Planes are the epitome of fine woodworking and have four jobs in the shop: to straighten, flatten, smooth and remove wood. Simple, but many woodworkers are confused by all the different sizes of bench planes available.  Stanley has at least 15+ planes, from the tiny 5-1/2″-long No. 1 smooth plane (If you have one of these let me know I gladly give you $500 for it), up to the monstrous 24″- long No. 8 jointer plane.  Check out The Superior Works Perhaps the webs best repository of plane info.

Basically a plane, in its simplest form, is a chisel held at a fixed angle,  and there are many, many, many different styles of hand planes designed for specific purposes. Some made entirely of metal – others made from wood with steel parts. Most are meant to smooth the surface, some with blades designed to cut profiles and some to cut curves.  There is even one (toothing plane) designed to roughen the surface.

Here you see the basic parts of a typical Stanley No. 4 adjustable smoothing plane.


​​Although there are a variety of styles – there are four basic planes: Jack, Jointer, Smoothing and Block. I have also given a link to online auctions.

The Jack Plane  (Stanley No 5) is unquestionably the most versatile plane in my shop. Its purpose is to remove a large amount of wood across the grain in a short period of time. With a length of 14″, the iron is 2½” wide and can be honed to a curve with about an 8″ radius or just slightly rounded. This produces a scallop effect on the surface (less pronounced than the scrub plane).  Some have a grooved sole to reduce friction. Once planed with the jack plane the surface will typically be left with scalloped grooves perpendicular to or at an angle to the grain. If I could buy only one bench plane, I would opt for a vintage Stanley No. 5 Available here
IMG_7204The Jointer plane – also called the tri plane. Designed to plane long edges flat and square. Jointing simply prepares the edges of boards to be joined together – although it can, and is frequently used to flatten surfaces. There is a shorter version of the jointer plan called a fore plane around 18 inches, I’m guessing it’s called fore because one used it Before the Jointer. The jointer’s long sole will ensure that the iron only slices high spots (the tops of the scallops) producing short shavings. As these high spots are sliced off, the shavings will become longer and longer, until you get a straight edge, which will give you a shaving the entire length of the board.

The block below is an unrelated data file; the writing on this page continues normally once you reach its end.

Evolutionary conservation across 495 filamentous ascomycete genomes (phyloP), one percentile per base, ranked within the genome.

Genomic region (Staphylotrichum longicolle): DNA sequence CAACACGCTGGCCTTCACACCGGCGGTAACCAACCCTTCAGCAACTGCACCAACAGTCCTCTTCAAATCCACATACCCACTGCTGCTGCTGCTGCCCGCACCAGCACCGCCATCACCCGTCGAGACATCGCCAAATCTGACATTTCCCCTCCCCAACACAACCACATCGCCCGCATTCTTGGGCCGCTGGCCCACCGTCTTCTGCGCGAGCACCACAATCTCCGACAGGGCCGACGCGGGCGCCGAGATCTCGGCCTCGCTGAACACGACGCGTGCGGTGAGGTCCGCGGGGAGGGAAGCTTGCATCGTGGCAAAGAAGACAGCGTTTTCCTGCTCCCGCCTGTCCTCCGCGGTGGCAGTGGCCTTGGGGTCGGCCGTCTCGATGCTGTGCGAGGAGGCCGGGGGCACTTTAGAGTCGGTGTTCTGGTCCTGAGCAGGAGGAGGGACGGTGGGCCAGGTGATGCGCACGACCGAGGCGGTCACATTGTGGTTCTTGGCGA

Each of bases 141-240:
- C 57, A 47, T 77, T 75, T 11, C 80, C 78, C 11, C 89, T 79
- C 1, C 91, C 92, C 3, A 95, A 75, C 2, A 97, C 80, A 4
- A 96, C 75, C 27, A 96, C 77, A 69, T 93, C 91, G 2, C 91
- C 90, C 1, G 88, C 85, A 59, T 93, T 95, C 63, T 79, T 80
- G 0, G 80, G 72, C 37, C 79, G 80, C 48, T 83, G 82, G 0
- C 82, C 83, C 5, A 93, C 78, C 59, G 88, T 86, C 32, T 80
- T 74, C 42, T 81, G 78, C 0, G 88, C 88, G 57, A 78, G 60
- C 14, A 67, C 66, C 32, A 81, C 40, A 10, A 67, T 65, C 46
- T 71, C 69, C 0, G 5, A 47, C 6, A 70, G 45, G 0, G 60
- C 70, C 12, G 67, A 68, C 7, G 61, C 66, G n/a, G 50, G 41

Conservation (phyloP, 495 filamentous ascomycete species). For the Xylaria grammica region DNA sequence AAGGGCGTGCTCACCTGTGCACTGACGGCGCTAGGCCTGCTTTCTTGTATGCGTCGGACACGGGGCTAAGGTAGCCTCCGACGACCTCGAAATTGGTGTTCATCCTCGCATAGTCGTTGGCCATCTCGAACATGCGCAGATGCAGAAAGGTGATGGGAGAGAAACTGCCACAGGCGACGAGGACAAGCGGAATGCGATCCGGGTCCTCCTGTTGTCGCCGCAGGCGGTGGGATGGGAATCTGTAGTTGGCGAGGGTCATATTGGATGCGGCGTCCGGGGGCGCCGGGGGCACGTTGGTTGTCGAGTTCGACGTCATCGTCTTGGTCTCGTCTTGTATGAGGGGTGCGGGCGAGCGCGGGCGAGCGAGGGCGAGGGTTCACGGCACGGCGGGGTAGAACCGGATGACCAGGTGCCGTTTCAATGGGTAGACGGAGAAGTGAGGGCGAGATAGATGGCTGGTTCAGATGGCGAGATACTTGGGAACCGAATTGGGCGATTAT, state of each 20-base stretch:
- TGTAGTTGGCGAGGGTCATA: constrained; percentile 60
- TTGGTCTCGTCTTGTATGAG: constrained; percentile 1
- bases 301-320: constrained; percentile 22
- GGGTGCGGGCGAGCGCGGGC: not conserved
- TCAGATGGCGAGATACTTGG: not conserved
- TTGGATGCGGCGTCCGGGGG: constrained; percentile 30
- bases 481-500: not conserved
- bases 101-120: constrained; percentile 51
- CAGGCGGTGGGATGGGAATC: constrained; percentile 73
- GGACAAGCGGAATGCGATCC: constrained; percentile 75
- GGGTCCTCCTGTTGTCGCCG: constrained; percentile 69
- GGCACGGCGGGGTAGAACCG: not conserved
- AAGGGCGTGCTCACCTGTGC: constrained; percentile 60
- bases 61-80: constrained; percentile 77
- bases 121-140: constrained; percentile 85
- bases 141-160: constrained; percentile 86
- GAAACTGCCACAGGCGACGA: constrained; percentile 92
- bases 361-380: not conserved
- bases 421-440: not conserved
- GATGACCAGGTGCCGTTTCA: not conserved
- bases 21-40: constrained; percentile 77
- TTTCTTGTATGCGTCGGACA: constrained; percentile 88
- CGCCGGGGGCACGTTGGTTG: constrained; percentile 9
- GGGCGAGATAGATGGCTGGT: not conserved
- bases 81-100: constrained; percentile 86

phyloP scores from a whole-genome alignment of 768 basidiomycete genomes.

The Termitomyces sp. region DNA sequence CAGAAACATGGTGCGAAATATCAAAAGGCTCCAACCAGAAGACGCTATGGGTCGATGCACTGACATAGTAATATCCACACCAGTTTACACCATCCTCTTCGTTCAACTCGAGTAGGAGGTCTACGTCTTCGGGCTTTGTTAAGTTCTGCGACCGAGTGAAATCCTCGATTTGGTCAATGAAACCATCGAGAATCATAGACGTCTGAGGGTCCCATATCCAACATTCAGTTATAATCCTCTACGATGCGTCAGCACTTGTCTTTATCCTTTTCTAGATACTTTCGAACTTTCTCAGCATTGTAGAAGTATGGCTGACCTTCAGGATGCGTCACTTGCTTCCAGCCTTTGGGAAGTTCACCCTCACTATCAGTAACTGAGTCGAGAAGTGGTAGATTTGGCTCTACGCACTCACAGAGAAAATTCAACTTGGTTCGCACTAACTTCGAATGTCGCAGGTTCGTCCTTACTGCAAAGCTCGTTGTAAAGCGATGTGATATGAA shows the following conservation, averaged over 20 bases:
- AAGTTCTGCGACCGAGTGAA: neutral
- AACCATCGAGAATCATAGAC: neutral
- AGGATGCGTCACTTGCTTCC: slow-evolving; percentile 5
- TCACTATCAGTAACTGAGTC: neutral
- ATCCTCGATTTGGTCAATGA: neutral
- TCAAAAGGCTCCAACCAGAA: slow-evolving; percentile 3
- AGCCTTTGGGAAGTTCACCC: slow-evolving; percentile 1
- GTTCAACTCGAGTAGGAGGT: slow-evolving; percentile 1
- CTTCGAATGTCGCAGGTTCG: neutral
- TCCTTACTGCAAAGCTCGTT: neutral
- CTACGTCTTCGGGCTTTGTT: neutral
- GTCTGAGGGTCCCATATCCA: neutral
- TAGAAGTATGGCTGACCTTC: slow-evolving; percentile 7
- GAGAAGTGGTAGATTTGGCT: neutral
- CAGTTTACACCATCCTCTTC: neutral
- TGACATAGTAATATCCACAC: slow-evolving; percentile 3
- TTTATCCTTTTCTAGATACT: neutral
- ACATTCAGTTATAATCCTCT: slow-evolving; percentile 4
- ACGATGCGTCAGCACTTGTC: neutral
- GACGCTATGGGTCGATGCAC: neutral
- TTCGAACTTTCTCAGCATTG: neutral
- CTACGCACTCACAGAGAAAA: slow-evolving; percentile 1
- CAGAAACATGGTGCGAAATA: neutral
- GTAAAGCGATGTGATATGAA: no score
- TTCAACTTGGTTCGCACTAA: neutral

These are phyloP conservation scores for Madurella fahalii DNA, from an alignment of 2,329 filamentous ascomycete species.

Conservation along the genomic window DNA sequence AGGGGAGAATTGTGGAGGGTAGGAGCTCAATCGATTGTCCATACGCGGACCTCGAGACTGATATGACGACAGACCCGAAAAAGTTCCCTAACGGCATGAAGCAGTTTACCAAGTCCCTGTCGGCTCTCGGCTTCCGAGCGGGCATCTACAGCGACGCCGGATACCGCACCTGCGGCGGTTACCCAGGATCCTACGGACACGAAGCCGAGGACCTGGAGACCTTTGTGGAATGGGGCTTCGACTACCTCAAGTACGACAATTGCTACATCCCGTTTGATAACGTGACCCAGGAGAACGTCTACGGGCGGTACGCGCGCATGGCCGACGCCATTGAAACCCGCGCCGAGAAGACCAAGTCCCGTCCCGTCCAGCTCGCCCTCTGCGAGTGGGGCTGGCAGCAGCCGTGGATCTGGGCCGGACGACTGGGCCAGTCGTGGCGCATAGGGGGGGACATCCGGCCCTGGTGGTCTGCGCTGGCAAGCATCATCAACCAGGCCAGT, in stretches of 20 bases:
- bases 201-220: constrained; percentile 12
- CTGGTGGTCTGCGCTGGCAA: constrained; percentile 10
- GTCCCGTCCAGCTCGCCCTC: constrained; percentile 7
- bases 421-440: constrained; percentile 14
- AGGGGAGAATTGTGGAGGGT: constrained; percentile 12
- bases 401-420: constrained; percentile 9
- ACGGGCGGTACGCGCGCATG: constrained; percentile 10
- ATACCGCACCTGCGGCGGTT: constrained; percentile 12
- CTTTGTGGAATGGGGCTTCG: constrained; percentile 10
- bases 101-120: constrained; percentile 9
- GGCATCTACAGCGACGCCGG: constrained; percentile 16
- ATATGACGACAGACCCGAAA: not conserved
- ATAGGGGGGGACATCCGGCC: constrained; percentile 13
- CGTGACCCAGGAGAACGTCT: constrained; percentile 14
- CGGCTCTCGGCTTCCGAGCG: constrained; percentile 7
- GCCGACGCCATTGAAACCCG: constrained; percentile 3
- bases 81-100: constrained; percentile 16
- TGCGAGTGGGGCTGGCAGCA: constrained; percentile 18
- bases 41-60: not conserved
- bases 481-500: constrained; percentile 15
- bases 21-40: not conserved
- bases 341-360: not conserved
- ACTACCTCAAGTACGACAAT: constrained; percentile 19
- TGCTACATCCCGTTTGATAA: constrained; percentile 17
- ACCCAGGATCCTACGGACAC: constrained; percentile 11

2014-12-20_11-08-38The sole of the jointer plane is flat, wide and long. My No 7 jointer is 22″ long and 3″ wide really heavy, but with continual use you do get used to its weight. I have an even bigger wooden jointer that’s 26″ and heavy! Unlike the Jack plane, the iron of the jointer is honed square, although I tend to ’round’ off the edges of mine so as not to leave cut marks on the surface of board – Available here
IMG_04140046The Smoothing Plane – Before the widespread use of sandpaper  woodworkers used smoothing planes to prepare their work for final finish. It was the ‘smoother’ that the master craftsman used to achieve the mirror-like finishes seen in many examples of fine furniture. A finely tuned smoothing plane will produce a clear bright finish to surfaces devoid of the furriness created by sandpaper.  Available here
IMG_6521_resizeIMG_0361IMG_0687The block plane is small one-handed plane about 6″ long with a low angle iron set with the bevel up. It is designed for single handed use and to cut end grain.  The name is probably derived from that fact that butcher’s blocks were made with the end grain uppermost. It is typically held at 45 degrees to the direction of travel. The block plane has many uses – including cleaning up joints and creating chamfers. Among hand planes, I would ranks the Block Plane near the top for versatility and convenience and certainly one that I reach for for all manner of planing tasks. Available here
Here you can see the block plane being used to bring edge trim flush to shelf.